Sorry for the long delay since my last post! Besides all the holiday shopping, we’ve been working on planning a Japan trip for the family in March. A great (and expensive) experience to look forward to for next year!
The eating must go on, and I’m bringing you a reflection on a place that evoked something rare in me: it reminded me of my mom. Only a small handful of people and places have struck that chord with me, because my mom is a unique person. How many people can you say have run a successful crystal website and been featured in multiple ceramic exhibitions? That’s in addition to the solo trips to various countryside trips to China and India – a fitting personification of the meaning of zen, of her comfort and acceptance of who she is.
Joy, sister restaurant of Pine & Crane in Silver Lake, is located in the ever-gentrifying Highland Park suburb, where the streets are tight and Asian food selection is…even tighter. Searching for Asian food here will have Yelp wandering more than 45’s Twitter at 3 AM. Make no mistake, you probably won’t be wandering into Joy yourself, as the lines are typically long – unless it’s 100 degrees outside, which we took as an opportunity to venture out. We were glad we did!
The interior of Joy is simple on first glance, but every detail is curated to fit their ultra-clean, contemporary Asian style. Yes, you have the high, wood-paneled ceilings with recessed lighting and the sprawling natural brick wall, not to mention the gorgeous rattan light shades. But on top of that, you have the repurposed Vietnamese fruit cans, stamped characters on every metal tray liner, old-fashioned letterboards under the menus. And don’t tell me that immaculate vintage cooler case has just been sitting in your friend’s garage for the past thirty years. I couldn’t find a single aspect of this restaurant that didn’t add positively to the aesthetic of Joy – it’s uncanny.
Our weapons of choice for today were wonton noodle soup (above picture, top) and dan dan noodles. In my current town of Monterey Park, these dishes are standard fare at any nearby Taiwanese restaurant, and they’re cheap – invariably within the $6-8 range. Joy will set you back a bit more, and for a smaller portion but the taste is markedly different. The wonton soup is a relatively typical taste, foregoing a saltier taste for a richer broth. The noodles were almost an entirely reimagined with a few key twists: shredded chicken for the usual minced pork, and fresh cucumbers instead of pickled or sautéed vegetables. The result is a refreshing spice that teases and tantalizes, without bogging you down in heavy sauce or oil.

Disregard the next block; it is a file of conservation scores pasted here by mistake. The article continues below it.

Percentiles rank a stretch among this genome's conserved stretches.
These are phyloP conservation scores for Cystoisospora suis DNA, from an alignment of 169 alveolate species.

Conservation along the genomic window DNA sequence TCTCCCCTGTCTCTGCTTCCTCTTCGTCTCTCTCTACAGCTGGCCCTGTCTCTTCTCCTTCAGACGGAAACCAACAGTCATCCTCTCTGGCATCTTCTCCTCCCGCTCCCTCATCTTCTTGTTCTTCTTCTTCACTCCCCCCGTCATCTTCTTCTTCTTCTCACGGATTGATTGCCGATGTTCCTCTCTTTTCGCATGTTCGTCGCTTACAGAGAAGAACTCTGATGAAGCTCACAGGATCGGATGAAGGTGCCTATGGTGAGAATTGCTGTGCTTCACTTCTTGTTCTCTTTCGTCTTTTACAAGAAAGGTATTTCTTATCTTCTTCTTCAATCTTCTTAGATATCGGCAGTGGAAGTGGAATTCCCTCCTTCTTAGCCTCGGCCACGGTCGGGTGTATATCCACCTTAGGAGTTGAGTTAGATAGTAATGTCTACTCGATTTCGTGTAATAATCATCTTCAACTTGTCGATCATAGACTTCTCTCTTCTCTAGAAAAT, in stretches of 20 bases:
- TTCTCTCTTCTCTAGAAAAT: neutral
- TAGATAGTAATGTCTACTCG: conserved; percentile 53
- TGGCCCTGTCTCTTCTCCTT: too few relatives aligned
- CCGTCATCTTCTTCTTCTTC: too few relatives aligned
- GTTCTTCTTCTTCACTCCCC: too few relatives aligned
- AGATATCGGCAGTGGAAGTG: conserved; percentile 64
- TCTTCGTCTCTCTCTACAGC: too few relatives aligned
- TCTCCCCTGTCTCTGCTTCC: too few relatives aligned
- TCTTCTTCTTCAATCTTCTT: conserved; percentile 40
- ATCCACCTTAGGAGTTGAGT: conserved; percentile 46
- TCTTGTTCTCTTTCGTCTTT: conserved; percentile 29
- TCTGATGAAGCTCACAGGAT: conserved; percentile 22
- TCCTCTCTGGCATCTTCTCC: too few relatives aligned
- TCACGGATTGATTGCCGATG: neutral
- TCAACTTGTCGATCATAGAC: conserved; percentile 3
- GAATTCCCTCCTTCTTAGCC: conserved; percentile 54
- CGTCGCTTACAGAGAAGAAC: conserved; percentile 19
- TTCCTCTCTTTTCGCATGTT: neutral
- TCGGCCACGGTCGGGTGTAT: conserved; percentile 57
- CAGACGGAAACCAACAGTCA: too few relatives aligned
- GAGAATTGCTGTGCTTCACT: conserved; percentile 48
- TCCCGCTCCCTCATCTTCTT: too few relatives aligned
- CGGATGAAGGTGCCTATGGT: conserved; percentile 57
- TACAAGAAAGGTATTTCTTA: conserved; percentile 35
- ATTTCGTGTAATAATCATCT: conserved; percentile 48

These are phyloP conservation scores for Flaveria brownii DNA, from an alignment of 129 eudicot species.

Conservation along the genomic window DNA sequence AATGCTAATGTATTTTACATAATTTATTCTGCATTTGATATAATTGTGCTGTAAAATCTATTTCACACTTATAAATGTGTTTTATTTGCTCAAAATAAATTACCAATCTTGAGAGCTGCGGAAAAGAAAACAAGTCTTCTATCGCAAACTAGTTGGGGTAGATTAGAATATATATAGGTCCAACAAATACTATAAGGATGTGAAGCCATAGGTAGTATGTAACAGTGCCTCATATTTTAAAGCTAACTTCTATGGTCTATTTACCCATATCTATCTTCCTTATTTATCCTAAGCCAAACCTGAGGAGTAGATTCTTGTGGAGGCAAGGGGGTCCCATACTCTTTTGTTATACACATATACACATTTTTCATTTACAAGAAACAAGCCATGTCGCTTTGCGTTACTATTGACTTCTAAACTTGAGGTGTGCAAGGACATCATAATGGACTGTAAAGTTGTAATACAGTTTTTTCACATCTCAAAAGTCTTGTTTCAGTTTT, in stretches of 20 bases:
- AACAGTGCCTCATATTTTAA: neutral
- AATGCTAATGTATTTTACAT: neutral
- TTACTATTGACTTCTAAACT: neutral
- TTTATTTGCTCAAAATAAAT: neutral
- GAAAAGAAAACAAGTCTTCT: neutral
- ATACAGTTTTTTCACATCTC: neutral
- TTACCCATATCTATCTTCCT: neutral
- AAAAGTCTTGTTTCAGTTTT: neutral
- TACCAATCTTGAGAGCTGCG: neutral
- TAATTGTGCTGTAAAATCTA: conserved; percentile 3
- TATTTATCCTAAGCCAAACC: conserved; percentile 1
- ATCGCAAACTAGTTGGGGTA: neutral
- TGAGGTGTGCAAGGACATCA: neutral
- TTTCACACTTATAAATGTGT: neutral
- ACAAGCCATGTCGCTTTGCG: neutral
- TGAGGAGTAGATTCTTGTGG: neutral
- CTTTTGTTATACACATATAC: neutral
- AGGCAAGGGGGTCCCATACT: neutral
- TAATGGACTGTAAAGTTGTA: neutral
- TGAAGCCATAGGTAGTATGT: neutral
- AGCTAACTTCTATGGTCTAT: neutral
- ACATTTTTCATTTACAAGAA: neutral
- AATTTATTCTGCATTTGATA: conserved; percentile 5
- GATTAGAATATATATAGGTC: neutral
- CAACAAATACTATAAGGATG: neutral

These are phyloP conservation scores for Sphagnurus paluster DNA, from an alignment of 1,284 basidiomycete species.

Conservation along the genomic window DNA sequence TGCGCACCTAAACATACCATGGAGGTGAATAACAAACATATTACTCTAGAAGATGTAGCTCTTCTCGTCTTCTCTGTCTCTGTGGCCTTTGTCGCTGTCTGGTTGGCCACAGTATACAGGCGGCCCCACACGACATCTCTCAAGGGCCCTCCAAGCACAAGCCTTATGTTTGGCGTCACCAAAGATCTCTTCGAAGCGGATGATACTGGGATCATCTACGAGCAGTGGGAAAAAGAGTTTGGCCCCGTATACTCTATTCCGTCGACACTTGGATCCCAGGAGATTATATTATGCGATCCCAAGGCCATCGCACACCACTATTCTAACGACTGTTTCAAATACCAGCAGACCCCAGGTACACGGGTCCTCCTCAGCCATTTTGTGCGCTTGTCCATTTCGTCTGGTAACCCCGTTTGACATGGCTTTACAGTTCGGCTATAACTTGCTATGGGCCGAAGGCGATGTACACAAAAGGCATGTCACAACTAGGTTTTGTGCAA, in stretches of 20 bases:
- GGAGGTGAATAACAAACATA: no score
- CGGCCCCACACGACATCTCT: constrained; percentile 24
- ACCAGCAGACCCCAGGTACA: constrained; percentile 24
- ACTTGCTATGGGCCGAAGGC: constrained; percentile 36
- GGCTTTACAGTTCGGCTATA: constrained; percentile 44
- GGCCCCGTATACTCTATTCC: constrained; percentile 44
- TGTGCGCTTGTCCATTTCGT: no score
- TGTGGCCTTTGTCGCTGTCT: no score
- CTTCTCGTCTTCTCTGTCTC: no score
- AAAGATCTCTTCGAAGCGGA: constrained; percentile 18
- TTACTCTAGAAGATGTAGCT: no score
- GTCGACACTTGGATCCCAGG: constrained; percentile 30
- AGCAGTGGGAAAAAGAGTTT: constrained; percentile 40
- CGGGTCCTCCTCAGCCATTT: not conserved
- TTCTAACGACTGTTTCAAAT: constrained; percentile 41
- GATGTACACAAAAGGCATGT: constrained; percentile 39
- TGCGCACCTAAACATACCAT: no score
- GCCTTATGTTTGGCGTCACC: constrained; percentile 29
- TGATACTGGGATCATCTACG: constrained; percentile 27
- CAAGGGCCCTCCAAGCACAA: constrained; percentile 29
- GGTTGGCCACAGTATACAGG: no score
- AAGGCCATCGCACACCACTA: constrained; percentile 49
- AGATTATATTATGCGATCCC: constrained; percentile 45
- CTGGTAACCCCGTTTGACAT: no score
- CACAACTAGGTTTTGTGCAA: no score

With that annoying lunch food-stuff out of the way, let’s talk about the main course: dessert. Joy is fast-casual, so we ordered one of the two shaved ice options with our food, and were given a card to hand over when we were ready for the dessert. Now, in my last post, I mentioned my notorious sweet tooth, but in terms of dessert, I have the fondest memories of shaved ice. After a long day at the beach growing up in Hawai’i, my dad would swing by for us to pick up shaved ice. This wasn’t an option; it was mandated. We would even race each other sometimes, and as a result, my mouth and head were completely removed of the ability to feel brain freeze. Moving to California opened up the spectrum to other variants that I’d never had.
Joy’s shaved ice is, as you can tell, quite hearty. The abundance of fruit is such that an entire topping of boba is relegated to a side dish, perhaps so that it doesn’t impact the texture. The ice itself is fluffy and creamy, the flavor well-disbursed throughout. It was a fitting conclusion to a meal that, as you can tell, evoked a wide range of emotions from me throughout.
Appreciation: I wasn’t joking, by the way – we walked straight in and got a table at a popular restaurant because Highland Park in the summer might as well be Death Valley. The shaved ice helped equalize the temperature, anyway!
5100 York Blvd.
Los Angeles, CA 90042